Strictly outdoor dogs are becoming a thing of history. Not that long ago, it was common for the family pet to live solely outside. But times have changed. Their cushy lives and canned food means dogs aren’t quite as hearty as they used to be. Add to that a host of other changes to the outdoor environment and staying outside all the time may prove risky to your dog’s health.
Dog Dangers in the Great Outdoors
Some of the more common possible dangers to your canine friend include: pesticides, toxic plants, and other critters. Weather, however, is frequently overlooked, so for the purposes of this article, we’ll look at temperature related concerns.
Cold temperatures are dangerous for any dog, but short-haired dogs, young pups, older dogs, and sick dogs are clearly the most vulnerable to hypothermia. Signs of hypothermia include: weakness, shivering, lack of mental alertness, fatigue, and shallow breathing. If the temperature outside falls to 40º F or below, try to find an indoor space for your pet. Although healthy, longer haired breeds can take colder temps, they should also be brought in, when it dips below freezing.
Hot temperatures come with equal challenges. The most susceptible breed are the short-nosed dogs, as they can get heat stroke easier from their lack of ability to cleanse their bodies of heat through panting.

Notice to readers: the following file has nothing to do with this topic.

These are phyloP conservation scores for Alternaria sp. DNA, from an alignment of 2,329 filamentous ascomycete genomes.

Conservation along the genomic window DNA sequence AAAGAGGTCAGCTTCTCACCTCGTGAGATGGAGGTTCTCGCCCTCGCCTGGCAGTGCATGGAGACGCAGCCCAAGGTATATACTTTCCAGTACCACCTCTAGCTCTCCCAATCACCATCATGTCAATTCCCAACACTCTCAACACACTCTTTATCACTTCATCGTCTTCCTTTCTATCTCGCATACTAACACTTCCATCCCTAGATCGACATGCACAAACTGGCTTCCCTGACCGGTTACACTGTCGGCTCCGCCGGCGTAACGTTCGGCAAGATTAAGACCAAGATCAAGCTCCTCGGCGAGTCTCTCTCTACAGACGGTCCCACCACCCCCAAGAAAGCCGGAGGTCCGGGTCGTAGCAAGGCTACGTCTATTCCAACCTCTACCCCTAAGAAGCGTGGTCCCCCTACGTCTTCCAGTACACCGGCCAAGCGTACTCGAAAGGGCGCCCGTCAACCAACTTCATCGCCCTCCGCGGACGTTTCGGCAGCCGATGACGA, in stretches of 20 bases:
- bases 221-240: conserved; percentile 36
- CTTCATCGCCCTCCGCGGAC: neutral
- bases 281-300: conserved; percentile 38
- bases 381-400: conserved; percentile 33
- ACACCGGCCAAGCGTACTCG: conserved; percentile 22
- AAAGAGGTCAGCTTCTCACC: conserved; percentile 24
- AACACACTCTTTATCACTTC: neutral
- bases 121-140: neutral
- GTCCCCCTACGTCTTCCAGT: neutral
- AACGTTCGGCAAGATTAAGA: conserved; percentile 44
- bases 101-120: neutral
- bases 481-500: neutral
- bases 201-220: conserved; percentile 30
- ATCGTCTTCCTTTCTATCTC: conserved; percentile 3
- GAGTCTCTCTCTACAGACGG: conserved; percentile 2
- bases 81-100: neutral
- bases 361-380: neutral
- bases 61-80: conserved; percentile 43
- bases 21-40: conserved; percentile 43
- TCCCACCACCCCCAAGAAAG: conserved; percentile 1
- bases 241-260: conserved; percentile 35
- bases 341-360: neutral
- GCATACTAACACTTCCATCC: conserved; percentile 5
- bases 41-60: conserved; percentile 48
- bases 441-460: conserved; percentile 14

The signs of heat stroke include: drooling, excessive panting, and deep red gums. Heat stroke can be fatal, if not treated. Most dogs are okay in the heat as long as there is shade. In some parts of the country, humidity adds to unbearably hot weather conditions. Dogs, like people, have individual susceptibilities, and some may be more sensitive to hot and cold weather than other dogs.
How To Safely Keep Your Dog Outdoors
Even though experts agree keeping your dog indoors is best, there are times when your pet might have to stay outside. If you have to leave your pet outside for a lengthy time period, take precautions to protect them.
In the cold seasons, invest in a doghouse with insulation and a waterproof roof. An outdoor pet heating blanket to put inside the doghouse provides extra peace of mind that your pup won’t freeze. Some stores even offer dual purpose heating pads that cool in the summer months. A smaller house is better, as it retains heat faster and more efficiently. The house should be large enough for your dog to stand up in and to turn around. If you have more than one pet, they should each have their own house — although depending on conditions, they may instinctively decide to huddle for additional warmth.
To ensure that Spunky has plenty of clean drinkable water, look into getting a heated water bowl so she doesn’t need to lick ice when she gets thirsty.
In the warmer months, dogs need access to someplace that has shade all day (even when the sun isn’t directly on them) and lots of clean drinking water. If the bowl doesn’t have a stand or solid construction to prevent it from falling over, a lightweight bowl can be kept from toppling over by digging a hole in the dirt to rest it in. Putting a bit of ice in the water and placing it in a shady area can help keep the water cool throughout the day. When it’s swelteringly hot out, have somewhere for your pet to sleep that is raised off the hot ground.
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